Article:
Thursday, April 14, 2011

To Hellebores and Back

The garden gives us gifts from time to time.  So does life.

He hasn't been sleeping well this week.  When I come down in the morning, he is dressed, watching the news and looking weary despite the evening's rest.  Bedtime comes early, but sleep does not appear to follow in step.

The family homestead of seventy five years stands vacant.  After she left in a blaze of sirens, he could not bear to go back. Life changes in an instant.   First Thanksgiving, then Christmas passed and all did their best to commemorate without celebration. 

She toughed it out for several months, and he never missed a day by her side, holding the hand that could no longer move on its own, and telling her how beautiful she was.  In the end he cradled her face in his hand and assured her it was okay to go, that he would be alright.  So she did. 

Now it's my turn.  A snazzy two bedroom condo in the park awaits.  Having tearfully sent two daughters off to college, this letting go is nothing new, but it doesn't seem to get any easier.

Saturday, the moving van arrives to transport the family heirlooms to his new high rise, a new life, a brand new beginning.  Too bad we all really liked the old life.  Time to move on. 

As sister Deborah says  "No crying in baseball."

He'll have a grand time.  The folks at the new place have already welcomed him openly.  The ladies are lovely, and the guys are sociable.  Hanging out with pup Ralph all day is pleasurable, but sometimes the comfort of Ralph and that blue bathrobe can get a little too easy.  I know.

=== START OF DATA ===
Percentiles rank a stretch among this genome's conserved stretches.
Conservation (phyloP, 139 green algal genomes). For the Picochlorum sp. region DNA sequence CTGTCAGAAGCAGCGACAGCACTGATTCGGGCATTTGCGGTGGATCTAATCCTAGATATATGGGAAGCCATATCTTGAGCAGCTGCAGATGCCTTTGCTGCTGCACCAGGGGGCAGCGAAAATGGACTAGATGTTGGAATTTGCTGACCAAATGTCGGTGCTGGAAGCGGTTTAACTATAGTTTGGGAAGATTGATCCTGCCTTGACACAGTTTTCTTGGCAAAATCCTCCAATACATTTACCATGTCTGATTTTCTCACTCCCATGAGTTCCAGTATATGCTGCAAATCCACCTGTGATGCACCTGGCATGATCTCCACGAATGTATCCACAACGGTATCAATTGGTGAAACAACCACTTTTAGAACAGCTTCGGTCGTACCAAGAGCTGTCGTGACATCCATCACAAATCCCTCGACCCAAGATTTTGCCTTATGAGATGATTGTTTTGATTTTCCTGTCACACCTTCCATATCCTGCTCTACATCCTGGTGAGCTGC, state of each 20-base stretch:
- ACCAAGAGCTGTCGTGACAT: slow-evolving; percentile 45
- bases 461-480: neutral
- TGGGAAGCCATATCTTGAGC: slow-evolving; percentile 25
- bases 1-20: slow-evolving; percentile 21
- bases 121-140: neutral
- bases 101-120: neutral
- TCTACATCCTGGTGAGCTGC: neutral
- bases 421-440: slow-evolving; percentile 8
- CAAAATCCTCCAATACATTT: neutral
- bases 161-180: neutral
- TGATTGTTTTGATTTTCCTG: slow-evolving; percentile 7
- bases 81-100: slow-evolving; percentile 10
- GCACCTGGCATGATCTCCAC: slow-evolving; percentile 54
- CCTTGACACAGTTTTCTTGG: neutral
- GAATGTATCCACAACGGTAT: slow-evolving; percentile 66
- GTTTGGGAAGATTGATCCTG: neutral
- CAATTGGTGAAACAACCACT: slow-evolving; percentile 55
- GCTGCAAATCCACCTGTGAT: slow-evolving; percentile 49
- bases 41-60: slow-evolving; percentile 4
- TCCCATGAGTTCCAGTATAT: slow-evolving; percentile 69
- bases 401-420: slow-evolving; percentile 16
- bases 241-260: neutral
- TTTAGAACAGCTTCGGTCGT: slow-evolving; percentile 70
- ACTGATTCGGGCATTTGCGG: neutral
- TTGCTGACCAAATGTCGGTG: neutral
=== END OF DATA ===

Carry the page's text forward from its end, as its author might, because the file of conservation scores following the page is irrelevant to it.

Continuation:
The garden gives gifts, especially in the spring.  Today it was a sudden bouquet of hellebores appearing from under a tangled mass of winter burned leaves.  Looks like they had a tough coupla months too.

Age and adversity bring about a childlike guile, unfamiliar in my strapping father, but poignant all the same.  It's this guy who's so hard to let go of. 

So I sent him off for his thirty thousand mile check up before he makes this long move one half mile away.

The beauty which emerges after particularly adverse conditions is especially distinctive and singular.  That bouquet of pale green lenten roses spilling out from between the rocks stands out against the newly thawed earth and amongst the more sedate blooms still carefully emerging. 

Hellebores remain above the ground all winter. They do not retreat into the safety of the earth, encapsulated in the layers of a bulb.  The
blooms arrive with a flourish. 

My father could have retreated to the isolation of his family home, or become a permanent guest in mine, (certainly no one would have faulted him) but he has chosen instead to take these shaky steps away from safety.

In doing so he continues to inspire and impress, just like those lovely chartreuse blooms.

More Articles of Personal Interest:

Father's Day -- The Mighty Acorn

Pushing the Zone -- USDA HARDINESS

Hens and Chicks -- Garden Bouquets are Cheep!